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How A Government Shutdown Will Impact S. Florida

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(Credit: Thinkstock)

(Credit: Thinkstock)

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MIAMI (CBSMiami) — Effects of a federal government shutdown could trickle down to Florida and local levels.

It means South Florida will be affected whether you’re a federal employee or collect federal benefits, according to experts.

“The federal government transfers money to the state government and to local governments. So everybody is going to be affected if this goes on for a period of time,” said University of Miami President Donna Shalala on Facing South Florida with Jim DeFede Sunday morning.

Here are some of the things experts said could be impacted:

- A budget blackout could put millions of Americans in a holding pattern and abruptly stop important services.

- Women and children could feel the biggest impact, officials said.  If a shutdown happens it could be just a matter of days when food assistance is cut off.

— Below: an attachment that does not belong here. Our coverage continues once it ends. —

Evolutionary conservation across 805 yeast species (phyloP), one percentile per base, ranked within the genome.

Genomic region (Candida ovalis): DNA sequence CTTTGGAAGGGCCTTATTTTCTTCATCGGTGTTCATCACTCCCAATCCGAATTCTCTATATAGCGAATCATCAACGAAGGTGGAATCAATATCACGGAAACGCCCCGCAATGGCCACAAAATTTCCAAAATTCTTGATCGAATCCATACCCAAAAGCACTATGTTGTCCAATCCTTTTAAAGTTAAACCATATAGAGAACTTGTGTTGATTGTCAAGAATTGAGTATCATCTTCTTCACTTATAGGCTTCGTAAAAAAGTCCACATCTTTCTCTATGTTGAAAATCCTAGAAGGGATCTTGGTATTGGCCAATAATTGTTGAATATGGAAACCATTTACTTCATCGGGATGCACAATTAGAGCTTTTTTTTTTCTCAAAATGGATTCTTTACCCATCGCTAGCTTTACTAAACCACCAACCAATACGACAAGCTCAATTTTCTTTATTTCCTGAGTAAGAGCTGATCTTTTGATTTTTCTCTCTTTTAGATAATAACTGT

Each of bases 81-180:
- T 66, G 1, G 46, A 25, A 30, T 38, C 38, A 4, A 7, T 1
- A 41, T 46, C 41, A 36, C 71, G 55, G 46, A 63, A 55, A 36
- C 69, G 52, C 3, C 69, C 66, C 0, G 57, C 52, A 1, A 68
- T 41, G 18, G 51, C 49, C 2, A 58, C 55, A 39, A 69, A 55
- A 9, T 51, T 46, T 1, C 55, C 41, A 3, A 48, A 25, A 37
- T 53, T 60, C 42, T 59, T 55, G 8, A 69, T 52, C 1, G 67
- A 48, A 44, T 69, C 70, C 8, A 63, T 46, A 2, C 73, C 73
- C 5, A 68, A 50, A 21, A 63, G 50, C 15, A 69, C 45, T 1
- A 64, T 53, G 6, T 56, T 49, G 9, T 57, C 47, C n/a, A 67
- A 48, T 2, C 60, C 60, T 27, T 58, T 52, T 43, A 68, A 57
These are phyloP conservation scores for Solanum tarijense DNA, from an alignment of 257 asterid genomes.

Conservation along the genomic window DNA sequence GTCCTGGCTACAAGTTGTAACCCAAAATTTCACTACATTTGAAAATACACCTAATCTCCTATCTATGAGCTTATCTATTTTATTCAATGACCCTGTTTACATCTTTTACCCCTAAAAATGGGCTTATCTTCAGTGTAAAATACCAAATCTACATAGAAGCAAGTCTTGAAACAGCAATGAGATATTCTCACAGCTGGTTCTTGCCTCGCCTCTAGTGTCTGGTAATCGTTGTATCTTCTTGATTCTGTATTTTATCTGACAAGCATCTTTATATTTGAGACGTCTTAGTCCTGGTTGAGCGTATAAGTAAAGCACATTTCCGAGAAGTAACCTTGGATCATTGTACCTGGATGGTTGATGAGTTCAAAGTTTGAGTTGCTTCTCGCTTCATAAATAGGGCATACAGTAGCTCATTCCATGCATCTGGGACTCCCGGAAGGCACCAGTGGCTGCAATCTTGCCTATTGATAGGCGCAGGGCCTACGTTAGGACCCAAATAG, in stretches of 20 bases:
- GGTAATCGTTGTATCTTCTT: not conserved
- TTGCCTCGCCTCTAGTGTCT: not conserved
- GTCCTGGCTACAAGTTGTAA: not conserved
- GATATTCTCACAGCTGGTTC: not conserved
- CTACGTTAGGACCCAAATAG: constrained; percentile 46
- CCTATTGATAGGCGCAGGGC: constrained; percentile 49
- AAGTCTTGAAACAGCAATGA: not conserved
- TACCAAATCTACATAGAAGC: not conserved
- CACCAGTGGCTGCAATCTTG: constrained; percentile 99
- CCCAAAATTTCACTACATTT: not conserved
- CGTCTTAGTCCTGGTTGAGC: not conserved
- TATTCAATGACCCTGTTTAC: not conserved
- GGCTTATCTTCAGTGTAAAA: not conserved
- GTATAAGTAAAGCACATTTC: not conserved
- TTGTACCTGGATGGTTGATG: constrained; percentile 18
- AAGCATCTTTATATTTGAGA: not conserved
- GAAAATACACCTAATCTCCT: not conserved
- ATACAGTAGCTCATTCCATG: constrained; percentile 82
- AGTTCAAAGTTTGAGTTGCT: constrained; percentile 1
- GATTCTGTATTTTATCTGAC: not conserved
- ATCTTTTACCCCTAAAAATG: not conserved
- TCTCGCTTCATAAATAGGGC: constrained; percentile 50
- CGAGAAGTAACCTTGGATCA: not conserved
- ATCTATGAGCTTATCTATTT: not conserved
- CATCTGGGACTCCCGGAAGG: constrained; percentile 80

- Although not immediately, anybody or any business that receives a government check may not get one to cash.

- Thousands of federal employees will be furloughed and old to stay home.

- Florida’s tourism could take a hit.

- National attractions like the Everglades and Biscayne National Parks could shutdown.

- Passports and gun permits won’t be processed.

- Men and women in uniform will have to be paid later.

- Anyone trying to buy a new home or open a new business with the government’s help won’t be able to.

So what won’t be affected?  Your mail will still be delivered.  Air travel won’t be an issue. Neither will unemployment, Medicare, or social security.  Federal courts will remain open but only for the first 10 days after the start of a shutdown.   If lawmakers can’t get it together, it will be the first government shutdown since 1996.  That one lasted 20 days.

People CBS4’s Jamie Guirola spoke with Sunday night said they would like the government leaders to get along.

“I think if they shut the government the economy is going to go down and we’re gonna have problems because already the government is slow for us,” said Isaac Beracasa.

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